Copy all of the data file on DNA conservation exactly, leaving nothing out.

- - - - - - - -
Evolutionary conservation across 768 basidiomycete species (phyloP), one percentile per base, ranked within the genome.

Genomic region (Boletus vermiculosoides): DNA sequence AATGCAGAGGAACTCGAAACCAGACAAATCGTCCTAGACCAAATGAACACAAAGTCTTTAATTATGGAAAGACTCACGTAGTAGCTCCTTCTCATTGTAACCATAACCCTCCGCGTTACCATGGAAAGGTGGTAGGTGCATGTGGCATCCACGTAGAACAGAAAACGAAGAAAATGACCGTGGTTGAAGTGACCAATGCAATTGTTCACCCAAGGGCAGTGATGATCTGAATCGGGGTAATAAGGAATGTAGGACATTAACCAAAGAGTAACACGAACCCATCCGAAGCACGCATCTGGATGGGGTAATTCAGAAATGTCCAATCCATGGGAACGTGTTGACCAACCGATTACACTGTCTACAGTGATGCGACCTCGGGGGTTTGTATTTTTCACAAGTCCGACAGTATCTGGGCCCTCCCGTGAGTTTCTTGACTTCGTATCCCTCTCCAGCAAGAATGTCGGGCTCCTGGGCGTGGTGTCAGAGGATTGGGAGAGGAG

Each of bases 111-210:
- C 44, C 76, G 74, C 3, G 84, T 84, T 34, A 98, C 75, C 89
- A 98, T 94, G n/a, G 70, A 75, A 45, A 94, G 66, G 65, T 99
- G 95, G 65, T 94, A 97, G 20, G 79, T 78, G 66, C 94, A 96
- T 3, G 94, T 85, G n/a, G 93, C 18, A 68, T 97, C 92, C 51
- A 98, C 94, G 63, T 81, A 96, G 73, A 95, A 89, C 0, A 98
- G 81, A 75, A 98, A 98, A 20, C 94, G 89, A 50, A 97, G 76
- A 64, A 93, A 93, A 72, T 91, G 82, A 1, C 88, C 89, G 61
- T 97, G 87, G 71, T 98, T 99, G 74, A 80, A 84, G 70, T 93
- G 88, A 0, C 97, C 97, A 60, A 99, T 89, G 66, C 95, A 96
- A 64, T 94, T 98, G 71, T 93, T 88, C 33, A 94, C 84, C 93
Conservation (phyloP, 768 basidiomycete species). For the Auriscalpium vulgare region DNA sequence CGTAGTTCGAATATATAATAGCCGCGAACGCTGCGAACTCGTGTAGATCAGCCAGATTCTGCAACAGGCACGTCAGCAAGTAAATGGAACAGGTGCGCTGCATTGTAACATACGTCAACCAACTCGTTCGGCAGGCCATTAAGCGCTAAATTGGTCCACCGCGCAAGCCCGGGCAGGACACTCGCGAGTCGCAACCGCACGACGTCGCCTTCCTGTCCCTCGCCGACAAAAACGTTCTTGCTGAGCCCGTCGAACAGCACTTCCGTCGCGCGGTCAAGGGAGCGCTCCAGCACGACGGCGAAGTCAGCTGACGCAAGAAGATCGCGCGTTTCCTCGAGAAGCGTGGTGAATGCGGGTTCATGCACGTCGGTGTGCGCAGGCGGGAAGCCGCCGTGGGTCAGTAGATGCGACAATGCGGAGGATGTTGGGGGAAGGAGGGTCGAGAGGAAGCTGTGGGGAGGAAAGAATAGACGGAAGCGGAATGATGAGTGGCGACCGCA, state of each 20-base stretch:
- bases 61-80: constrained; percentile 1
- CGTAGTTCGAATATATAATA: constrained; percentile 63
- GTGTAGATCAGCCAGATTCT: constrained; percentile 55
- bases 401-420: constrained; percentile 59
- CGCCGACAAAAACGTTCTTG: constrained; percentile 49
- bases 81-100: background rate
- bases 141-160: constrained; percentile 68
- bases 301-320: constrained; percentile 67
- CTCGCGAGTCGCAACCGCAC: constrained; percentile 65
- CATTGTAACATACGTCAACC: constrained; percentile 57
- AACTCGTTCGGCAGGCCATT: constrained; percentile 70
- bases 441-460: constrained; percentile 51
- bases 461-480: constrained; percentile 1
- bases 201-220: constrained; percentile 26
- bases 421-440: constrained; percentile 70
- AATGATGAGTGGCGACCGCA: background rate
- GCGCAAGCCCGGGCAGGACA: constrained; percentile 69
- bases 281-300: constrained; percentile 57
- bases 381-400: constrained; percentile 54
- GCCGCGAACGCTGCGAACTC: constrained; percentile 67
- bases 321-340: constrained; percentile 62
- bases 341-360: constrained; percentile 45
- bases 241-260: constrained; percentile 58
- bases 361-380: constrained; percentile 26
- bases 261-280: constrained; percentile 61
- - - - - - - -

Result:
Evolutionary conservation across 768 basidiomycete species (phyloP), one percentile per base, ranked within the genome.

Genomic region (Boletus vermiculosoides): DNA sequence AATGCAGAGGAACTCGAAACCAGACAAATCGTCCTAGACCAAATGAACACAAAGTCTTTAATTATGGAAAGACTCACGTAGTAGCTCCTTCTCATTGTAACCATAACCCTCCGCGTTACCATGGAAAGGTGGTAGGTGCATGTGGCATCCACGTAGAACAGAAAACGAAGAAAATGACCGTGGTTGAAGTGACCAATGCAATTGTTCACCCAAGGGCAGTGATGATCTGAATCGGGGTAATAAGGAATGTAGGACATTAACCAAAGAGTAACACGAACCCATCCGAAGCACGCATCTGGATGGGGTAATTCAGAAATGTCCAATCCATGGGAACGTGTTGACCAACCGATTACACTGTCTACAGTGATGCGACCTCGGGGGTTTGTATTTTTCACAAGTCCGACAGTATCTGGGCCCTCCCGTGAGTTTCTTGACTTCGTATCCCTCTCCAGCAAGAATGTCGGGCTCCTGGGCGTGGTGTCAGAGGATTGGGAGAGGAG

Each of bases 111-210:
- C 44, C 76, G 74, C 3, G 84, T 84, T 34, A 98, C 75, C 89
- A 98, T 94, G n/a, G 70, A 75, A 45, A 94, G 66, G 65, T 99
- G 95, G 65, T 94, A 97, G 20, G 79, T 78, G 66, C 94, A 96
- T 3, G 94, T 85, G n/a, G 93, C 18, A 68, T 97, C 92, C 51
- A 98, C 94, G 63, T 81, A 96, G 73, A 95, A 89, C 0, A 98
- G 81, A 75, A 98, A 98, A 20, C 94, G 89, A 50, A 97, G 76
- A 64, A 93, A 93, A 72, T 91, G 82, A 1, C 88, C 89, G 61
- T 97, G 87, G 71, T 98, T 99, G 74, A 80, A 84, G 70, T 93
- G 88, A 0, C 97, C 97, A 60, A 99, T 89, G 66, C 95, A 96
- A 64, T 94, T 98, G 71, T 93, T 88, C 33, A 94, C 84, C 93
Conservation (phyloP, 768 basidiomycete species). For the Auriscalpium vulgare region DNA sequence CGTAGTTCGAATATATAATAGCCGCGAACGCTGCGAACTCGTGTAGATCAGCCAGATTCTGCAACAGGCACGTCAGCAAGTAAATGGAACAGGTGCGCTGCATTGTAACATACGTCAACCAACTCGTTCGGCAGGCCATTAAGCGCTAAATTGGTCCACCGCGCAAGCCCGGGCAGGACACTCGCGAGTCGCAACCGCACGACGTCGCCTTCCTGTCCCTCGCCGACAAAAACGTTCTTGCTGAGCCCGTCGAACAGCACTTCCGTCGCGCGGTCAAGGGAGCGCTCCAGCACGACGGCGAAGTCAGCTGACGCAAGAAGATCGCGCGTTTCCTCGAGAAGCGTGGTGAATGCGGGTTCATGCACGTCGGTGTGCGCAGGCGGGAAGCCGCCGTGGGTCAGTAGATGCGACAATGCGGAGGATGTTGGGGGAAGGAGGGTCGAGAGGAAGCTGTGGGGAGGAAAGAATAGACGGAAGCGGAATGATGAGTGGCGACCGCA, state of each 20-base stretch:
- bases 61-80: constrained; percentile 1
- CGTAGTTCGAATATATAATA: constrained; percentile 63
- GTGTAGATCAGCCAGATTCT: constrained; percentile 55
- bases 401-420: constrained; percentile 59
- CGCCGACAAAAACGTTCTTG: constrained; percentile 49
- bases 81-100: background rate
- bases 141-160: constrained; percentile 68
- bases 301-320: constrained; percentile 67
- CTCGCGAGTCGCAACCGCAC: constrained; percentile 65
- CATTGTAACATACGTCAACC: constrained; percentile 57
- AACTCGTTCGGCAGGCCATT: constrained; percentile 70
- bases 441-460: constrained; percentile 51
- bases 461-480: constrained; percentile 1
- bases 201-220: constrained; percentile 26
- bases 421-440: constrained; percentile 70
- AATGATGAGTGGCGACCGCA: background rate
- GCGCAAGCCCGGGCAGGACA: constrained; percentile 69
- bases 281-300: constrained; percentile 57
- bases 381-400: constrained; percentile 54
- GCCGCGAACGCTGCGAACTC: constrained; percentile 67
- bases 321-340: constrained; percentile 62
- bases 341-360: constrained; percentile 45
- bases 241-260: constrained; percentile 58
- bases 361-380: constrained; percentile 26
- bases 261-280: constrained; percentile 61